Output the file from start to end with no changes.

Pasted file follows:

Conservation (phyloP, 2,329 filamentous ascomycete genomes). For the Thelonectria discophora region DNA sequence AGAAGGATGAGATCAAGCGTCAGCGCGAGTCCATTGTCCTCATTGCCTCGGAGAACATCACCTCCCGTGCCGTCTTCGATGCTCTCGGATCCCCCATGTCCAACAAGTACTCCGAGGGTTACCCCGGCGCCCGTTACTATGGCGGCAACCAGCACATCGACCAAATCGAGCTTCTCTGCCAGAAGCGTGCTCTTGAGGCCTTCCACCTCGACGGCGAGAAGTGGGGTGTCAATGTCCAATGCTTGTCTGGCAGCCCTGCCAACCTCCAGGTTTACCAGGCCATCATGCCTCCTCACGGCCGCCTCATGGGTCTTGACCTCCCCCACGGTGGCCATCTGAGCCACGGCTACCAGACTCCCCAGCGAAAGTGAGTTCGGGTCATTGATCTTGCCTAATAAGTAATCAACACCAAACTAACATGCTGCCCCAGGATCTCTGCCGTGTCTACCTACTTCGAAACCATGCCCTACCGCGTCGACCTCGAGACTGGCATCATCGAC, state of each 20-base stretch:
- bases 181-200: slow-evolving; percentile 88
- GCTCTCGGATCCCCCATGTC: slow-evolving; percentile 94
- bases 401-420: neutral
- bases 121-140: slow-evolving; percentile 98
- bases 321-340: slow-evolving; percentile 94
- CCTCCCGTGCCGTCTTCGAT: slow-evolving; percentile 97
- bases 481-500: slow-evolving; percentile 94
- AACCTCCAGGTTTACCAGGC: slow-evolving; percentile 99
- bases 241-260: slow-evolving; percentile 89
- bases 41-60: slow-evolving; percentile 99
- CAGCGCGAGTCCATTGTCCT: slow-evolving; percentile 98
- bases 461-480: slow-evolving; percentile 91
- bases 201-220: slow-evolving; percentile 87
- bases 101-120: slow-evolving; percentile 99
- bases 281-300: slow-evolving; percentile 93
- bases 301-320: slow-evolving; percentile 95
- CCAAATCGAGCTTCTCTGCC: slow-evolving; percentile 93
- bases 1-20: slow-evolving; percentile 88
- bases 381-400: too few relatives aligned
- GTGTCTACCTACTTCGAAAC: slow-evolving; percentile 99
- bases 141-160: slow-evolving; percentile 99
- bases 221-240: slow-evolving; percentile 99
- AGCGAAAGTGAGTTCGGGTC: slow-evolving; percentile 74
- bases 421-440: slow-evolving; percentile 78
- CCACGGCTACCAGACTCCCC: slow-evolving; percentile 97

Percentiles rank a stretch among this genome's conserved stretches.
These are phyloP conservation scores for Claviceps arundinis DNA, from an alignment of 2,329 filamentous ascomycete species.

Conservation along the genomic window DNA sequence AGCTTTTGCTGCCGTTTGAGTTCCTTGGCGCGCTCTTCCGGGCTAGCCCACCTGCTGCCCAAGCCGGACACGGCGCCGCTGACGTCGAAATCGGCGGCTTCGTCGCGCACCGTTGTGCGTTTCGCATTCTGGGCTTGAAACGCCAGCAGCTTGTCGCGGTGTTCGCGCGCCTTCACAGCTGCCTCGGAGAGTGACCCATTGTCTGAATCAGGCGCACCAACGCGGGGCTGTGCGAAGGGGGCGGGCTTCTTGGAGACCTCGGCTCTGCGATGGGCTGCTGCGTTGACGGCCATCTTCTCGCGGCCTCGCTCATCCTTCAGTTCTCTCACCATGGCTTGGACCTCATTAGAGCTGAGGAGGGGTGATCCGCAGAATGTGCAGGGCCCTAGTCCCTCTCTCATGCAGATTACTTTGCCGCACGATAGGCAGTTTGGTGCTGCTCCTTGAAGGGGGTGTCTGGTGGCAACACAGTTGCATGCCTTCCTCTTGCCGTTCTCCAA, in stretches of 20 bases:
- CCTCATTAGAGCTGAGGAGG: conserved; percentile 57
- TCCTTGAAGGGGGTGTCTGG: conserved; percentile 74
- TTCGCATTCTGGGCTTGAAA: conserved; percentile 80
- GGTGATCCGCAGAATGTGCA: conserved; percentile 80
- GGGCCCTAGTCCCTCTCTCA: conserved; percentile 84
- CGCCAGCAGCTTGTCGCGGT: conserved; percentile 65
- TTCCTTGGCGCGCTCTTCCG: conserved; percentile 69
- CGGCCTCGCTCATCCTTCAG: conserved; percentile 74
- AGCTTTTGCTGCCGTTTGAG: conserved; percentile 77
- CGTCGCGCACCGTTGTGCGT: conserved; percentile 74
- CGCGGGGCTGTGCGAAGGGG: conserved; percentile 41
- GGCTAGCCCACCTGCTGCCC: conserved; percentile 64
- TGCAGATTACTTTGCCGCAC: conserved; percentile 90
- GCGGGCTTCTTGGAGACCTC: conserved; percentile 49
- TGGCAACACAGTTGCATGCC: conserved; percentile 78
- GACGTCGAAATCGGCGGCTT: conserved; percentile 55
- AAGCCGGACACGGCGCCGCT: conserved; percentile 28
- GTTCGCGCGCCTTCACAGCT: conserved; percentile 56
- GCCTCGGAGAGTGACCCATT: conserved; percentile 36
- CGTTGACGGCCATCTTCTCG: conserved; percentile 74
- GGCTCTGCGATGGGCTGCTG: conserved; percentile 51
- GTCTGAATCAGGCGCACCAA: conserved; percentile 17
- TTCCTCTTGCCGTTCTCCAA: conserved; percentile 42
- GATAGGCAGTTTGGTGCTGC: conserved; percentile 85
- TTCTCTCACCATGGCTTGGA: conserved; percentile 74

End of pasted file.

Conservation (phyloP, 2,329 filamentous ascomycete genomes). For the Thelonectria discophora region DNA sequence AGAAGGATGAGATCAAGCGTCAGCGCGAGTCCATTGTCCTCATTGCCTCGGAGAACATCACCTCCCGTGCCGTCTTCGATGCTCTCGGATCCCCCATGTCCAACAAGTACTCCGAGGGTTACCCCGGCGCCCGTTACTATGGCGGCAACCAGCACATCGACCAAATCGAGCTTCTCTGCCAGAAGCGTGCTCTTGAGGCCTTCCACCTCGACGGCGAGAAGTGGGGTGTCAATGTCCAATGCTTGTCTGGCAGCCCTGCCAACCTCCAGGTTTACCAGGCCATCATGCCTCCTCACGGCCGCCTCATGGGTCTTGACCTCCCCCACGGTGGCCATCTGAGCCACGGCTACCAGACTCCCCAGCGAAAGTGAGTTCGGGTCATTGATCTTGCCTAATAAGTAATCAACACCAAACTAACATGCTGCCCCAGGATCTCTGCCGTGTCTACCTACTTCGAAACCATGCCCTACCGCGTCGACCTCGAGACTGGCATCATCGAC, state of each 20-base stretch:
- bases 181-200: slow-evolving; percentile 88
- GCTCTCGGATCCCCCATGTC: slow-evolving; percentile 94
- bases 401-420: neutral
- bases 121-140: slow-evolving; percentile 98
- bases 321-340: slow-evolving; percentile 94
- CCTCCCGTGCCGTCTTCGAT: slow-evolving; percentile 97
- bases 481-500: slow-evolving; percentile 94
- AACCTCCAGGTTTACCAGGC: slow-evolving; percentile 99
- bases 241-260: slow-evolving; percentile 89
- bases 41-60: slow-evolving; percentile 99
- CAGCGCGAGTCCATTGTCCT: slow-evolving; percentile 98
- bases 461-480: slow-evolving; percentile 91
- bases 201-220: slow-evolving; percentile 87
- bases 101-120: slow-evolving; percentile 99
- bases 281-300: slow-evolving; percentile 93
- bases 301-320: slow-evolving; percentile 95
- CCAAATCGAGCTTCTCTGCC: slow-evolving; percentile 93
- bases 1-20: slow-evolving; percentile 88
- bases 381-400: too few relatives aligned
- GTGTCTACCTACTTCGAAAC: slow-evolving; percentile 99
- bases 141-160: slow-evolving; percentile 99
- bases 221-240: slow-evolving; percentile 99
- AGCGAAAGTGAGTTCGGGTC: slow-evolving; percentile 74
- bases 421-440: slow-evolving; percentile 78
- CCACGGCTACCAGACTCCCC: slow-evolving; percentile 97

Percentiles rank a stretch among this genome's conserved stretches.
These are phyloP conservation scores for Claviceps arundinis DNA, from an alignment of 2,329 filamentous ascomycete species.

Conservation along the genomic window DNA sequence AGCTTTTGCTGCCGTTTGAGTTCCTTGGCGCGCTCTTCCGGGCTAGCCCACCTGCTGCCCAAGCCGGACACGGCGCCGCTGACGTCGAAATCGGCGGCTTCGTCGCGCACCGTTGTGCGTTTCGCATTCTGGGCTTGAAACGCCAGCAGCTTGTCGCGGTGTTCGCGCGCCTTCACAGCTGCCTCGGAGAGTGACCCATTGTCTGAATCAGGCGCACCAACGCGGGGCTGTGCGAAGGGGGCGGGCTTCTTGGAGACCTCGGCTCTGCGATGGGCTGCTGCGTTGACGGCCATCTTCTCGCGGCCTCGCTCATCCTTCAGTTCTCTCACCATGGCTTGGACCTCATTAGAGCTGAGGAGGGGTGATCCGCAGAATGTGCAGGGCCCTAGTCCCTCTCTCATGCAGATTACTTTGCCGCACGATAGGCAGTTTGGTGCTGCTCCTTGAAGGGGGTGTCTGGTGGCAACACAGTTGCATGCCTTCCTCTTGCCGTTCTCCAA, in stretches of 20 bases:
- CCTCATTAGAGCTGAGGAGG: conserved; percentile 57
- TCCTTGAAGGGGGTGTCTGG: conserved; percentile 74
- TTCGCATTCTGGGCTTGAAA: conserved; percentile 80
- GGTGATCCGCAGAATGTGCA: conserved; percentile 80
- GGGCCCTAGTCCCTCTCTCA: conserved; percentile 84
- CGCCAGCAGCTTGTCGCGGT: conserved; percentile 65
- TTCCTTGGCGCGCTCTTCCG: conserved; percentile 69
- CGGCCTCGCTCATCCTTCAG: conserved; percentile 74
- AGCTTTTGCTGCCGTTTGAG: conserved; percentile 77
- CGTCGCGCACCGTTGTGCGT: conserved; percentile 74
- CGCGGGGCTGTGCGAAGGGG: conserved; percentile 41
- GGCTAGCCCACCTGCTGCCC: conserved; percentile 64
- TGCAGATTACTTTGCCGCAC: conserved; percentile 90
- GCGGGCTTCTTGGAGACCTC: conserved; percentile 49
- TGGCAACACAGTTGCATGCC: conserved; percentile 78
- GACGTCGAAATCGGCGGCTT: conserved; percentile 55
- AAGCCGGACACGGCGCCGCT: conserved; percentile 28
- GTTCGCGCGCCTTCACAGCT: conserved; percentile 56
- GCCTCGGAGAGTGACCCATT: conserved; percentile 36
- CGTTGACGGCCATCTTCTCG: conserved; percentile 74
- GGCTCTGCGATGGGCTGCTG: conserved; percentile 51
- GTCTGAATCAGGCGCACCAA: conserved; percentile 17
- TTCCTCTTGCCGTTCTCCAA: conserved; percentile 42
- GATAGGCAGTTTGGTGCTGC: conserved; percentile 85
- TTCTCTCACCATGGCTTGGA: conserved; percentile 74